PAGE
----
video business

Could (un)natural disaster interrupt your business?

Cast your mind back to April 2010 when an Icelandic volcano with a name no one could pronounce threw much of the world into chaos.  The eruptions of Eyjafjoell effectively shut down all air travel throughout Western Europe and created a knock-on effect that played havoc with flight schedules across the globe.

The interruption to business was costly and extensive. Even half a world away in Australia, it was reported that mining and resources giant, Rio Tinto Limited, would have to delay its annual general meeting by over a month because the directors couldn’t find a way back from London in time. Can you imagine the disruption to the company, directors, shareholders and other stakeholders? It must have been significant because shortly thereafter, the CIO reported that video technology would be used to mitigate future risk.

Ever since September 2001 businesses have been sharply aware of the need to maintain an effective disaster recovery strategy. Along the way we’ve had plenty of reminders thanks to natural disasters such as floods, fires and cyclones. Yet despite the attention and the millions of dollars in planning and infrastructure, there are many businesses today that haven’t made allowance for staff or their executive leaders to engage in the most effective means of  communication possible right at the time when it is most needed.

More than just a way to reduce travel

Face-to-face (or should that be screen-to-screen?) video conference conversations resonate. They connect people in ways that phone and email can’t compete with because video conferencing allows participants to experience the communication nuances including facial expressions and body language.  These subtleties make video conferencing as close to an in-person conversation as possible.  As a result participants typically feel more familiar, engaged  and open, and the conversations are more effective. It’s an important aspect of the technology that has been forgotten in the sales spiels of recent years.

For some time now the video conferencing industry has focused on selling systems as a means of cutting corporate travel. After all, it gives a quantifiable justification and, if the sales person can find an organisation with a large enough travel budget, it’s an argument sure to make a great impression.  However, the reality is that while video conferencing might reduce some travel, the technology will never completely replace the need to personally attend a large number of internal and external meetings.

And it’s this need that is the weak spot in many of even the best planned disaster recovery strategies because any reliance on travel places an organisation at the mercy of its travel agents, airlines and other related suppliers.

How is your business faring?

According to a July 2010 study conducted by the Centre for Asia Pacific Aviation, the air corridor between Sydney and Melbourne is the fourth busiest air travel route in the world. Every month more than 780,000 people fly between the two cities; The vast majority of them travel for business reasons.  The same study notes that the twelfth busiest air route is between Sydney and Brisbane.  Must of east coast Australian business, it seems, is structured around air travel between our major cities.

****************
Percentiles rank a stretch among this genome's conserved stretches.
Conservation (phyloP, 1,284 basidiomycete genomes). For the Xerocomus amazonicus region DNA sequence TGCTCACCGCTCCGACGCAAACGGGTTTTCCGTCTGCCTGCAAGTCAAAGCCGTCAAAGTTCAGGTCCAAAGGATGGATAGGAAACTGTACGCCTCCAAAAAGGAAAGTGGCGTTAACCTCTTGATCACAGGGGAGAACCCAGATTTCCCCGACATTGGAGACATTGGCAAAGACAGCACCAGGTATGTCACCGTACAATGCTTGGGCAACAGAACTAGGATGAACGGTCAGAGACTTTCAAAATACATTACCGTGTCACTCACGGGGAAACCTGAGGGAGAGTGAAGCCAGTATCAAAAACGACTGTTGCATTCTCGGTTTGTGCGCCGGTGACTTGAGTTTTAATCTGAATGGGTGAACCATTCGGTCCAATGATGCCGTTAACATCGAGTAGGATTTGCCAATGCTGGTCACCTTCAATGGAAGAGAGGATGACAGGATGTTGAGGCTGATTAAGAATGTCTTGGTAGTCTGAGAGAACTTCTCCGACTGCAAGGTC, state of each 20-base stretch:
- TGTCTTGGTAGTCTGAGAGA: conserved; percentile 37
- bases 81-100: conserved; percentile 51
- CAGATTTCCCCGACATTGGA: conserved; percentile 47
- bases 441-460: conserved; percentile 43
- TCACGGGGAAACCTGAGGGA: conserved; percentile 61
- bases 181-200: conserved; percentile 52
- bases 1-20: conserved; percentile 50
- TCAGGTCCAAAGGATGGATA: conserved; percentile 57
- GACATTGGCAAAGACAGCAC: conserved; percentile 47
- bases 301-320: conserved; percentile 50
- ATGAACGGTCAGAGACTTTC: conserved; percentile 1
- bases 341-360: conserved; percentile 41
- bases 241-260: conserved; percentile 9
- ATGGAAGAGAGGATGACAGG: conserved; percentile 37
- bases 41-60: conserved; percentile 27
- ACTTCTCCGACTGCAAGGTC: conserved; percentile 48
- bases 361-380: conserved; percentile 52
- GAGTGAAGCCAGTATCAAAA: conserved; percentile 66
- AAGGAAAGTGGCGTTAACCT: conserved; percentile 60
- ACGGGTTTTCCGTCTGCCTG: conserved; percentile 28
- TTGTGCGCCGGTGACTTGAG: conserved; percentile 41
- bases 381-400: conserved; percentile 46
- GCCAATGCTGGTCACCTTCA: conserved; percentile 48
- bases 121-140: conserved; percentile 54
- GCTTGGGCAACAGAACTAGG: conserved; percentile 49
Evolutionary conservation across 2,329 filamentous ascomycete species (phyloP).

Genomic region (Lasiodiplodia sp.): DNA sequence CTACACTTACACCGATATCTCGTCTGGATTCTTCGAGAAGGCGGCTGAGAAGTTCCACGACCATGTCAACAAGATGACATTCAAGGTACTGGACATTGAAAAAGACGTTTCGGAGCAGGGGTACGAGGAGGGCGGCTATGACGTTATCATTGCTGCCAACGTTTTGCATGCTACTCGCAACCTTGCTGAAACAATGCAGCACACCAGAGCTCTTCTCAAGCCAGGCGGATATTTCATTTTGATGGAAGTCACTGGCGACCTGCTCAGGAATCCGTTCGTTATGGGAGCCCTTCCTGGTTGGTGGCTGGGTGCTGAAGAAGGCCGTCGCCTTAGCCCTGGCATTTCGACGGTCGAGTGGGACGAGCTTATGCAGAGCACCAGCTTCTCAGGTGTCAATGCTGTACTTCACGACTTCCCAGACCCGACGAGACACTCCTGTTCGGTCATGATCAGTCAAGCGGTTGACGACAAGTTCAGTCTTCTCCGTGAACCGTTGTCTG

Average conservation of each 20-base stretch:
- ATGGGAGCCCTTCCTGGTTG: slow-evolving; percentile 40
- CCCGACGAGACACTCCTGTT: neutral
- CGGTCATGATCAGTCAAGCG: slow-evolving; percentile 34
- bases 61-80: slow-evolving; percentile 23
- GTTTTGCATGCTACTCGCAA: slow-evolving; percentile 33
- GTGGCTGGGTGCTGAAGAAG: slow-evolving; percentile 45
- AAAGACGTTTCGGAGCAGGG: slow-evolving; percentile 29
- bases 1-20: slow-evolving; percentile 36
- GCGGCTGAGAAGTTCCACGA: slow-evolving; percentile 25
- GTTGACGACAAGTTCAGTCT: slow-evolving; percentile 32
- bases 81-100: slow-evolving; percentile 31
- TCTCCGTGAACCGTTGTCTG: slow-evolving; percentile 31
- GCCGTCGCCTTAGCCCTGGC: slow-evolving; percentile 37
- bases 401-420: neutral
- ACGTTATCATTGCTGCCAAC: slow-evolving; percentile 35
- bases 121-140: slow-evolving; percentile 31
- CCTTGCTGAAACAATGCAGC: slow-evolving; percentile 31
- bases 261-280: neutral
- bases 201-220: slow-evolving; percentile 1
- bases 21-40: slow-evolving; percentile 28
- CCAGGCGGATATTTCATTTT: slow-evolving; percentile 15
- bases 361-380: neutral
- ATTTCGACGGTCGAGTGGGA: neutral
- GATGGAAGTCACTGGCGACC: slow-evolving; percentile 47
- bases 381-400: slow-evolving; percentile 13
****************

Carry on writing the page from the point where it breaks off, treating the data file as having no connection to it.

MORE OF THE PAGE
So what is the cost to local business when smoke from a volcano drifts over Australian air routes forcing flight changes?  Or, as is happening today, industrial relations battles between the country’s largest airline and its staff cause intermittent strikes, resulting in flight cancellations with virtually no notice?  The effects are beginning to mount.

It’s different today

Once upon a time no amount of planning would have allowed me any control over the business impact of a natural disaster, an airline strike or similar disruptive event.  I would have had to make allowances for the inconvenience and carry on as best as possible given the circumstances.  Delays in business outcomes would have been regrettable but unavoidable. Hopefully my customers or business partners would have accepted this.

In the last 18 months however, video conferencing technology has taken some giant leaps, maturing to a point where it has become accessible even for small to medium businesses. The cost of systems such as LifeSize’s ClearSea and the cost of the devices to run them have come down. This means that video conferencing is no longer solely the domain of large enterprises.  Small to medium businesses are setting up systems using tablets rather than the more expensive desktop computers and laptops, or they are allowing staff to use their own mobile devices to access the company video conferencing system.  It’s completely feasible to set up a system that caters for communication with internal staff as well as for customers and business partners.

Sure, I’ll continue to travel when I need to (as soon as the airlines sort out their bickering).  But it won’t be often because with the benefit of video conferencing, I’ll also have the technology and flexibility to meet with my customers and team face-to-face, according to my schedule and not one that is dictated to me by others.

– Tim Fulton is ANZ Managing Director of LifeSize Communications

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